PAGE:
Howard Hawks and the Auteur Theory
François Truffaut once said, “There are no good and bad movies, only good and bad directors.” He, along with other critics-turned-directors like Jean-Luc Godard, Eric Rohmer and Jacques Rivette, advocated the auteur theory in the French film magazine Cahiers du Cinema in the 1950s. The theory is simple – a great film is the personal vision of the director, and because the director is in charge of image and sound, he or she is the true author of the film, rather than the actual screenwriter. What started as a theory now holds a permanent place in cinema, and now, the concept is so ingrained in filmgoers that it’s hard to think of a film to be anything other than the work of its director. And one of the earliest examples of the auteur was Howard Hawks.
Howard Hawks holds a special place among the original auteurs, primarily because his current reputation was initially non-existent. When one thinks of an auteur, a figure like Alfred Hitchcock immediately springs to mind – a man whose works are both thematically linked and permeated by his obsessions and worldview. But Hawks was the complete opposite. He wasn’t as stylistically inventive, his films weren’t cut from the same cloth nor overtly intellectual, at least not on first viewing. Hawks ran through an assortment of genres – westerns, screwball comedies, musicals, film noir, gangster pictures – and was primarily seen by the rest of Hollywood as a simple, no-nonsense craftsman who would always come out with a solid, entertaining picture.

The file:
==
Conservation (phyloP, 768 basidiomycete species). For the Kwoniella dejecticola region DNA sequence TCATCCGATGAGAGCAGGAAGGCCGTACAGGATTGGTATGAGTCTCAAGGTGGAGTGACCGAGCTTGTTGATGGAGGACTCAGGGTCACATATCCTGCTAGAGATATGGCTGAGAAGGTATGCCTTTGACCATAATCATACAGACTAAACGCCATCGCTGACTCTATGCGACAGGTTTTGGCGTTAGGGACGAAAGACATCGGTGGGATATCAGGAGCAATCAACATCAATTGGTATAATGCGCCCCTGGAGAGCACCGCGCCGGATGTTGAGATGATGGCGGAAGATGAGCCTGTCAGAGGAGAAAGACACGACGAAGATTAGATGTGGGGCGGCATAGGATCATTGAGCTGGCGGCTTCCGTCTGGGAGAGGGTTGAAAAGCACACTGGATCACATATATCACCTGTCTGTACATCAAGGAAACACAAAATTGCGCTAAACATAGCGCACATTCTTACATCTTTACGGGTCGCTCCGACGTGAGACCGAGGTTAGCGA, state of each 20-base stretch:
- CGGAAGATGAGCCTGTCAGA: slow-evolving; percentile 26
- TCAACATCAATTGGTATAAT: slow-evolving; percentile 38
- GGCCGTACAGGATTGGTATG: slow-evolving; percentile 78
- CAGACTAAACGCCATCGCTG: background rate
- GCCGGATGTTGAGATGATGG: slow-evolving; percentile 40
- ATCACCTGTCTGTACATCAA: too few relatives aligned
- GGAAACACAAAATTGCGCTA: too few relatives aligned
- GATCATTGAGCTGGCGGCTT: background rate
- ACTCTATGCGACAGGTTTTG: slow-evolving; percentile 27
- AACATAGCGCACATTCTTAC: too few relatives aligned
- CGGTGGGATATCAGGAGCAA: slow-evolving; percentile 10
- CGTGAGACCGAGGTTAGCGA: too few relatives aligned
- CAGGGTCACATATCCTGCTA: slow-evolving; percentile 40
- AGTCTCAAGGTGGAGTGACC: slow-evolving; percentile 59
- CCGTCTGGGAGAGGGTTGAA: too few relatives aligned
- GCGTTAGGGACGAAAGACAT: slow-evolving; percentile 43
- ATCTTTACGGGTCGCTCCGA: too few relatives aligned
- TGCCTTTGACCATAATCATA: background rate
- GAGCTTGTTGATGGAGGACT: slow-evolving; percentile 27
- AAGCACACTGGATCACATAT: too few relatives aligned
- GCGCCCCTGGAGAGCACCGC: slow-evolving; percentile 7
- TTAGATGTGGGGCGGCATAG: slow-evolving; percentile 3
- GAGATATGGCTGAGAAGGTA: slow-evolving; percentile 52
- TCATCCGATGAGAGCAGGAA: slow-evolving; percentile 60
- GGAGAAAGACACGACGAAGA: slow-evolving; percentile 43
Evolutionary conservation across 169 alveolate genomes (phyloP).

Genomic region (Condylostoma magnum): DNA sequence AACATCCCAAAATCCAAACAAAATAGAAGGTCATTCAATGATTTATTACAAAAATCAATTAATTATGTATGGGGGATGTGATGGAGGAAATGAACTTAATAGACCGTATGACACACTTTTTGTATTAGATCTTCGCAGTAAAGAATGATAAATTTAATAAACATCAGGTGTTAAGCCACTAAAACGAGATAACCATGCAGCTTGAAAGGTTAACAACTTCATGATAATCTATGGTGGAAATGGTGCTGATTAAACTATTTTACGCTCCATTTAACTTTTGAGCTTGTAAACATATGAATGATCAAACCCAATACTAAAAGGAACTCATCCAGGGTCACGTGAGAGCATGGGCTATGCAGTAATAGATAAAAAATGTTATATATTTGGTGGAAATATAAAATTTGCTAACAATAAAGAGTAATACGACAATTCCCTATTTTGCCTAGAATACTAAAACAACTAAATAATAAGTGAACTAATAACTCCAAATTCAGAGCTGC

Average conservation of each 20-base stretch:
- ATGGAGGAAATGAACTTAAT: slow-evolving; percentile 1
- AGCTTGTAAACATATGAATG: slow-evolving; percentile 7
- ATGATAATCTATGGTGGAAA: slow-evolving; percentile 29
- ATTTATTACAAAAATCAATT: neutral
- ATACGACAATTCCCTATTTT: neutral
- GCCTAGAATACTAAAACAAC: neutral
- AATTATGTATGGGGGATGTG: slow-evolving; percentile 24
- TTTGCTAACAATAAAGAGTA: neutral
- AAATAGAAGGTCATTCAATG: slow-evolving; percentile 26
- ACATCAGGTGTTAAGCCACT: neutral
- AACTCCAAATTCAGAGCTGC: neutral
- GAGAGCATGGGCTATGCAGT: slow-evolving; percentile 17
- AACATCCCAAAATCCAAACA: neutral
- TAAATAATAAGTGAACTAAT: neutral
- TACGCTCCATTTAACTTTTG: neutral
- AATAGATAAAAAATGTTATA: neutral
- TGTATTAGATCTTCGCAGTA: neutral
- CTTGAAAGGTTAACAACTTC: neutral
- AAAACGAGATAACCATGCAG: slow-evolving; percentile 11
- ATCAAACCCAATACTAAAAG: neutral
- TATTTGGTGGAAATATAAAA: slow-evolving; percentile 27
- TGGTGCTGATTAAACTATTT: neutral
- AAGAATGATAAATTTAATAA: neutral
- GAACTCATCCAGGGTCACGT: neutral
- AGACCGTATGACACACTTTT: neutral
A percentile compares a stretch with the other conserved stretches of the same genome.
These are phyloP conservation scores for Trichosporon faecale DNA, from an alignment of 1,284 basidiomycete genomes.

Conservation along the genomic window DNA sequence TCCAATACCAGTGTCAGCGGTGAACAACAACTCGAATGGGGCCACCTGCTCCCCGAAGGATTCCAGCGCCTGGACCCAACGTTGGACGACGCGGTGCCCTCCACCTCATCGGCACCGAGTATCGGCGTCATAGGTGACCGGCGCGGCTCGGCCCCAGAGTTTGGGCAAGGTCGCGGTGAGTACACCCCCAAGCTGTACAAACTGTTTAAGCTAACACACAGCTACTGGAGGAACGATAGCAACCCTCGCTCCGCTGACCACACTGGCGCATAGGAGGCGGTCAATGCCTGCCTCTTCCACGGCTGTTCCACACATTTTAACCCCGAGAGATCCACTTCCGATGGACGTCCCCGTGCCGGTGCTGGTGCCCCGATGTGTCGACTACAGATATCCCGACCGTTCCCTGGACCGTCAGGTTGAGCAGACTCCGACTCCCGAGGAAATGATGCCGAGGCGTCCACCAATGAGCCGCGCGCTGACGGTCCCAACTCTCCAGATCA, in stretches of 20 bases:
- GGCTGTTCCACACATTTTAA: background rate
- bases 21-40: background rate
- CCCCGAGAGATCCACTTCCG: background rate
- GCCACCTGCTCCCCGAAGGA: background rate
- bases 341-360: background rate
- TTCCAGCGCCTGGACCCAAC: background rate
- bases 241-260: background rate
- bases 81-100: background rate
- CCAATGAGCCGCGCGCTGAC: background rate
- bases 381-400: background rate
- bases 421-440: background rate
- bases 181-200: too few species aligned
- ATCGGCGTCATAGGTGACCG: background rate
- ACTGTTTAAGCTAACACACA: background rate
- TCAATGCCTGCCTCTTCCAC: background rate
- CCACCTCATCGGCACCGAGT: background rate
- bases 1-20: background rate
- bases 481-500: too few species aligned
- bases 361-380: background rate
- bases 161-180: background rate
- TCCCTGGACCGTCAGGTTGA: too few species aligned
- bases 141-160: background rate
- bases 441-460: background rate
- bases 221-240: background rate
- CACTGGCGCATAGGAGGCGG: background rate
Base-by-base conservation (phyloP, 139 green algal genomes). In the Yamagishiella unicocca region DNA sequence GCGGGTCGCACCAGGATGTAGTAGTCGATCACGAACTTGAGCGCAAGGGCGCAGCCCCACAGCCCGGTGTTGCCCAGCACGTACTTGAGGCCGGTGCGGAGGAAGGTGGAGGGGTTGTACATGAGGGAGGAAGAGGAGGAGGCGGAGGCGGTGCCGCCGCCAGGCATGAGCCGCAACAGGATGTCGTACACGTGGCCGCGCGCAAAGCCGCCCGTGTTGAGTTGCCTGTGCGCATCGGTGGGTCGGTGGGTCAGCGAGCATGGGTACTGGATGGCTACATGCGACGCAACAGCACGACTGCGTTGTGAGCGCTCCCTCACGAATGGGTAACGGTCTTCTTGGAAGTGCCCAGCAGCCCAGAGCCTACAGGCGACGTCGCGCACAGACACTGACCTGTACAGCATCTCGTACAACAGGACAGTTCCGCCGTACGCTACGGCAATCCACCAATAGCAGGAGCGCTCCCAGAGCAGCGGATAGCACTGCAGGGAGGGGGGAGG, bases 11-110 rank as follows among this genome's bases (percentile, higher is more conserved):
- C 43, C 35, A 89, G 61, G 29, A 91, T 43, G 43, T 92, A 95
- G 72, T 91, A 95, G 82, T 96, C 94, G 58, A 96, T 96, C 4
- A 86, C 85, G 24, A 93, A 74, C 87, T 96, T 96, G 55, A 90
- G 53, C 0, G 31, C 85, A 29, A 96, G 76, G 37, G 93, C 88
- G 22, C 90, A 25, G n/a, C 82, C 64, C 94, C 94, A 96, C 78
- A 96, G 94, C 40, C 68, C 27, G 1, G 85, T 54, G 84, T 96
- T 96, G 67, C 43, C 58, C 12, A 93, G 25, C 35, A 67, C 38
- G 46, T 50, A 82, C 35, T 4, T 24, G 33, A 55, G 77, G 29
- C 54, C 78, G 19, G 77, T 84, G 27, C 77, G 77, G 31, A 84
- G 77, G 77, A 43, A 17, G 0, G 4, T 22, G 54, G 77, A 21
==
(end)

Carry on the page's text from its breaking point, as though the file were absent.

And for most of his career, that’s what he was known as, despite the fact that most of his films were critically acclaimed and did reasonably well at the box office. At that time, John Ford, King Vidor and William Wyler were the major directing forces in Hollywood, and Hawks, who recklessly jumped from genre to genre, was nowhere near as widely admired, or widely known. But the fact that Hawks deliberately chose to tackle any story he could meant that he was truly a master of form. Hawks couldn’t be tied down to one story or mood, and this mastery of cinematic technique brought him to the attention of the aforementioned French critics, who later venerated him.
Godard, for example, declared 1932’s Scarface one of the greatest American sound films ever made, Rohmer declared Hawks a “genius,” and Rivette suggested that the works of Hawks could be divided into two distinct parts, the first was “madcap comedy,” and the second was “action drama.” Soon, his films became more available in the United States, and in the early 1960s, retrospectives abounded. Around the same time, the Andrew Sarris-coined “auteur theory” had already made its way to various film circles.
But what made Hawks one of cinema’s leading auteurs? His reputation with the French critics was so much more than camera placement and approach to editing. A quick view of his career reveals him to be an innovator in naturalistic dialogue, but a deeper view of his work reveals what is perhaps his defining theme – the conflicted relationship between men and women. Hawks’ films were filled with modern characters, and he presented a world where men stressed importance on their principles and professions, and where women had to adapt harsher, masculine qualities to compete. Hawks became renowned because he was a mainstream director who instilled a particularly specific perspective into his films.